Japan's ruling Liberal Democratic Party, headed by Prime Minister Fumio Kishida, replaced two of its executives Friday following a political fundraising scandal involving the party's largest faction.

Former education minister Kisaburo Tokai became new policy chief, succeeding Koichi Hagiuda who tendered his resignation last week when Kishida replaced four Cabinet members from the powerful faction, formerly led by slain Prime Minister Shinzo Abe.

Kishida accepted Hagiuda's resignation letter but asked him to remain in his post until the completion of a draft budget for the next fiscal year starting April.

Koichi Hagiuda (3rd from L), Tsuyoshi Takagi (far L) and Prime Minister Fumio Kishida (far R) are seated at a meeting of Liberal Democractic Party executives in parliament on Dec. 11, 2023. (Kyodo)

Former Defense Minister Yasukazu Hamada took over as Diet affairs chief, after Tsuyoshi Takagi quit amid allegations the faction failed to declare hundreds of millions of yen from fundraising parties in political funds reports.

Amid doubts about his ability to handle the scandal, Kishida has turned to experienced lawmakers who are not members of an LDP faction to fill the executive posts.

Tokai, who was first elected to parliament in 1986, has a history of leaving the conservative party in pursuit of political reform. He is well-versed in science and technology affairs as he worked for an architectural office for 15 years before becoming a lawmaker.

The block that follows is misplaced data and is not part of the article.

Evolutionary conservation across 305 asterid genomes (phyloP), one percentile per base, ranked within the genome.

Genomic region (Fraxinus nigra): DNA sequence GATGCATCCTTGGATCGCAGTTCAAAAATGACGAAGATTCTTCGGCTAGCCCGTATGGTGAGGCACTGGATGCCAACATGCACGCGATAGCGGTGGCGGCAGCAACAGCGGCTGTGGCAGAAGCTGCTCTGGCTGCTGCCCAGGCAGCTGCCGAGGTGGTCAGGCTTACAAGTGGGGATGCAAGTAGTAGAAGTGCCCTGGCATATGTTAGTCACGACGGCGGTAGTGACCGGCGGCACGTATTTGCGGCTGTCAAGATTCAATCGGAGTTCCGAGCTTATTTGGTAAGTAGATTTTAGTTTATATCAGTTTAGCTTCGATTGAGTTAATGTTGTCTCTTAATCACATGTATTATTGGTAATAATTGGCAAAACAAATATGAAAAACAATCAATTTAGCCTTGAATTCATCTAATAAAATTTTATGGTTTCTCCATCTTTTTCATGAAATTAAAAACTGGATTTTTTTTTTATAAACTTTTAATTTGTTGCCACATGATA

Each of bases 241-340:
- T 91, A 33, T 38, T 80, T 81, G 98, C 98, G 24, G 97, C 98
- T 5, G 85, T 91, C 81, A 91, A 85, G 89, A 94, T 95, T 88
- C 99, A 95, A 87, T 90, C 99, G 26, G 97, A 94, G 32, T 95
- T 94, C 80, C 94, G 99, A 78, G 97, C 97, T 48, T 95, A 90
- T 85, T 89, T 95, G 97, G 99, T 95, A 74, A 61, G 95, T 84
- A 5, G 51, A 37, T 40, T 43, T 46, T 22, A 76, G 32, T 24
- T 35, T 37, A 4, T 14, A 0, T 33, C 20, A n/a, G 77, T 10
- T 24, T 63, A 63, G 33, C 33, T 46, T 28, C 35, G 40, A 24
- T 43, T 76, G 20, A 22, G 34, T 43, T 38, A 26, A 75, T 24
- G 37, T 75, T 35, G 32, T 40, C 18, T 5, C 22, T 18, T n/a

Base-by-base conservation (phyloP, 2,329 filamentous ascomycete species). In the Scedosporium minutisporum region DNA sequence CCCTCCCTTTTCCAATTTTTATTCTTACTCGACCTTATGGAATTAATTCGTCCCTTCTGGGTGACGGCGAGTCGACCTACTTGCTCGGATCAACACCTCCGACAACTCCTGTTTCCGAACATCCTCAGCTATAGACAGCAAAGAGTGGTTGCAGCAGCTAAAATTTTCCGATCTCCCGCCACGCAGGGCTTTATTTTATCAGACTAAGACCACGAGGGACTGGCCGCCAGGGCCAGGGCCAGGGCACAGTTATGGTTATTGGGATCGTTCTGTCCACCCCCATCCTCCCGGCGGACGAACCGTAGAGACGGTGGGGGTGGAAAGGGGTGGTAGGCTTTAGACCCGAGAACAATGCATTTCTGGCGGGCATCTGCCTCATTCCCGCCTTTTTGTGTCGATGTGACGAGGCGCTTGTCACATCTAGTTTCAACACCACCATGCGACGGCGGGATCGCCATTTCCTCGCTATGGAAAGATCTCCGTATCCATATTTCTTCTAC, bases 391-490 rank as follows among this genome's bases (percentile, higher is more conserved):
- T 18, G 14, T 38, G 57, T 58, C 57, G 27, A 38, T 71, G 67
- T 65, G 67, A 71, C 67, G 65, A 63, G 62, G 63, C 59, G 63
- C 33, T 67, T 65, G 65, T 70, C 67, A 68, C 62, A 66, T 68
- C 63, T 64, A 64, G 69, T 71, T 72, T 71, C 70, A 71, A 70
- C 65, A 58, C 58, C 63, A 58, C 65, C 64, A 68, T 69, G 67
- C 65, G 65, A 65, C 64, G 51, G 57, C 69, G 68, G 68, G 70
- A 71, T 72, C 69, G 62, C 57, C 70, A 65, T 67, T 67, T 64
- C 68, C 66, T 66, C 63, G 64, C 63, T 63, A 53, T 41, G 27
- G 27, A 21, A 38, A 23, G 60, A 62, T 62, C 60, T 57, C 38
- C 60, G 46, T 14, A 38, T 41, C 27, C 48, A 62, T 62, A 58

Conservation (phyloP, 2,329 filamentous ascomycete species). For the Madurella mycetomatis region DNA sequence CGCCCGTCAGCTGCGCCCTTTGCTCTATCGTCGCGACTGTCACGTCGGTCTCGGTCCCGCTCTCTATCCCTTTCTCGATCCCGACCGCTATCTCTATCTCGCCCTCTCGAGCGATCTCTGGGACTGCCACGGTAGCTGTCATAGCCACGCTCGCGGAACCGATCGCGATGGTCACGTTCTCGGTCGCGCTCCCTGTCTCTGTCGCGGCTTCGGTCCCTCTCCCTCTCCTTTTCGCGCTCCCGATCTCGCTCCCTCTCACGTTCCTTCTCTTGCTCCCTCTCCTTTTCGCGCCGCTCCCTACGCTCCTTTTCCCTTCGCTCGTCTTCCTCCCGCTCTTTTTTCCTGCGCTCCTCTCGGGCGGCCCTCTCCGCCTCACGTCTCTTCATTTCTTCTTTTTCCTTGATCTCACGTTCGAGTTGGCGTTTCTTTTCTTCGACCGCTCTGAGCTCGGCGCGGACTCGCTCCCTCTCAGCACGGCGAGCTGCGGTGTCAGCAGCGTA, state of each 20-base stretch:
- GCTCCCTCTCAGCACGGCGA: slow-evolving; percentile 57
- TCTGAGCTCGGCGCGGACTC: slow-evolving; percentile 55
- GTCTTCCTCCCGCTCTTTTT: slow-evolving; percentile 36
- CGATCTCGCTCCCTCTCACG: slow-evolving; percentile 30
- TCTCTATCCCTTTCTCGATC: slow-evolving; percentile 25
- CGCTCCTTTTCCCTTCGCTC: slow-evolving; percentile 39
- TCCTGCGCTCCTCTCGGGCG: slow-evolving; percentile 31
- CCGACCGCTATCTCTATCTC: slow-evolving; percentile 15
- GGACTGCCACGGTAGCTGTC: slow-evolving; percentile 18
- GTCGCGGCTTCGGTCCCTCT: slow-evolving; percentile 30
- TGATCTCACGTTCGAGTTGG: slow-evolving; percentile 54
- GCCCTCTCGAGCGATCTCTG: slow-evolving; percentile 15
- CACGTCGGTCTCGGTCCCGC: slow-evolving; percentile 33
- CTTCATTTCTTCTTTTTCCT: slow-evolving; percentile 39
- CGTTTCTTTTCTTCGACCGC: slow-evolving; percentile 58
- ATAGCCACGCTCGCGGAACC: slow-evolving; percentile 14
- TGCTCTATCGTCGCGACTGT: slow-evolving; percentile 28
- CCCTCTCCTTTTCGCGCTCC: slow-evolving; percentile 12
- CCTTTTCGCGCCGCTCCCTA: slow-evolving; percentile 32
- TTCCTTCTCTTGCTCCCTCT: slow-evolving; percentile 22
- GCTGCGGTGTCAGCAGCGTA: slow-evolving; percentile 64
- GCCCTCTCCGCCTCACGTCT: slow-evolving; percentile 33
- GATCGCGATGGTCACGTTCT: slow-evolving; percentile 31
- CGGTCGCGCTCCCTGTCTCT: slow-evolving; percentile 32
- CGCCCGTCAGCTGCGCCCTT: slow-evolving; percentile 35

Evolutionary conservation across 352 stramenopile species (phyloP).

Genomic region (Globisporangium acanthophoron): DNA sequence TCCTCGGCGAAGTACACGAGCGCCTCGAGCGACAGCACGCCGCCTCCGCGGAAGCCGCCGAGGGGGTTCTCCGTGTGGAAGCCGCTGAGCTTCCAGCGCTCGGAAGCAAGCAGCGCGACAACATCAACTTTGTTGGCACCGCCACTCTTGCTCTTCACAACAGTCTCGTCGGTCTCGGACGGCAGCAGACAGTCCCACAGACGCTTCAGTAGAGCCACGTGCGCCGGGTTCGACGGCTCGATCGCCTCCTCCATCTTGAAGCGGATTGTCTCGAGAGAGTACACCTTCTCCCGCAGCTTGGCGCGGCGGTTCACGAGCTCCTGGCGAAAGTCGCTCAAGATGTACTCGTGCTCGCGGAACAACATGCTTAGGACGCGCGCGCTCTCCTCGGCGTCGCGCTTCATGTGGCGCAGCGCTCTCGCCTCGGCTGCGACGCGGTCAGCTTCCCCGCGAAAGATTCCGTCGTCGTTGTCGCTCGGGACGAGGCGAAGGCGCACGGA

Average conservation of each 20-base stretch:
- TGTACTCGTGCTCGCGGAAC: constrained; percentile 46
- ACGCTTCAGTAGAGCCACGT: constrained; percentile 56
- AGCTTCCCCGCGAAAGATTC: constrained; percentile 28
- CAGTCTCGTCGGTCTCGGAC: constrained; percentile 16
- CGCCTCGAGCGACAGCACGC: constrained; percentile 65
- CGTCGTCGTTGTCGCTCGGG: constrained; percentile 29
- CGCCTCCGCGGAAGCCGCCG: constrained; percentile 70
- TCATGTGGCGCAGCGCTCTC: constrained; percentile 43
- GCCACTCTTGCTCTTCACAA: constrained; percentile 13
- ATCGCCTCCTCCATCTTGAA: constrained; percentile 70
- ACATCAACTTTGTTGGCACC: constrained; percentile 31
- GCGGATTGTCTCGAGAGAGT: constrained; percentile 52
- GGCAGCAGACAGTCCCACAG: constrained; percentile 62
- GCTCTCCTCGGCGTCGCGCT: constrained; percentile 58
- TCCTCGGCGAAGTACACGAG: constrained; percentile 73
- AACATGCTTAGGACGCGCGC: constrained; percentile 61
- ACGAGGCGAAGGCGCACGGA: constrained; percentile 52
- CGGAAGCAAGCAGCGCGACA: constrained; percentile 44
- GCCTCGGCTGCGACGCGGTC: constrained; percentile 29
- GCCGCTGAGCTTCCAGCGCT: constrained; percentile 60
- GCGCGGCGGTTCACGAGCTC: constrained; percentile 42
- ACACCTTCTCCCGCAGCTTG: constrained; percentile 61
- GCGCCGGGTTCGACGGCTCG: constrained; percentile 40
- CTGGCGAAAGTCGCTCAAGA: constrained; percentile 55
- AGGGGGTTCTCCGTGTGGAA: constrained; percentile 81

Hamada became a lawmaker in 1993. Before that, he was a secretary to his father, the late House of Representatives lawmaker Koichi Hamada, known as "Hamako," who often caused a stirred up controversy through his words and actions.

Kishida told reporters at his office later in the day, "I asked veteran lawmakers who have experience, negotiation skills and execution capabilities. It does not matter whether they are members of a faction" within the LDP.

On Dec. 14, Kishida effectively sacked four ministers belonging to the LDP's biggest faction, including Chief Cabinet Secretary Hirokazu Matsuno, who served as the top government spokesman, and trade minister Yasutoshi Nishimura.

In the LDP, Hagiuda, Takagi and Hiroshige Seko, secretary general of the party in the House of Councillors, who are key members of the Abe faction, have tendered their resignations. All of them are lawmakers with ministerial experience.

The departure of members of the Abe faction from government and party posts indicates that the influence of the 99-member group, which accounts for more than a quarter of the LDP's lawmakers, will weaken, political analysts said.

Friday's personnel change came days after prosecutors searched the offices of the Abe faction and another led by former LDP Secretary General Toshihiro Nikai, a party heavyweight who has kept his distance from the Kishida government.

The prosecutors suspect the Abe faction, called Seiwaken, or the Seiwa policy study group, returned a portion of fundraising party revenues that member lawmakers raised from ticket sales to create secret slush funds, sources close to the matter said.

The amount is believed to have totaled around 500 million yen ($3.5 million) over five years through 2022, they added.

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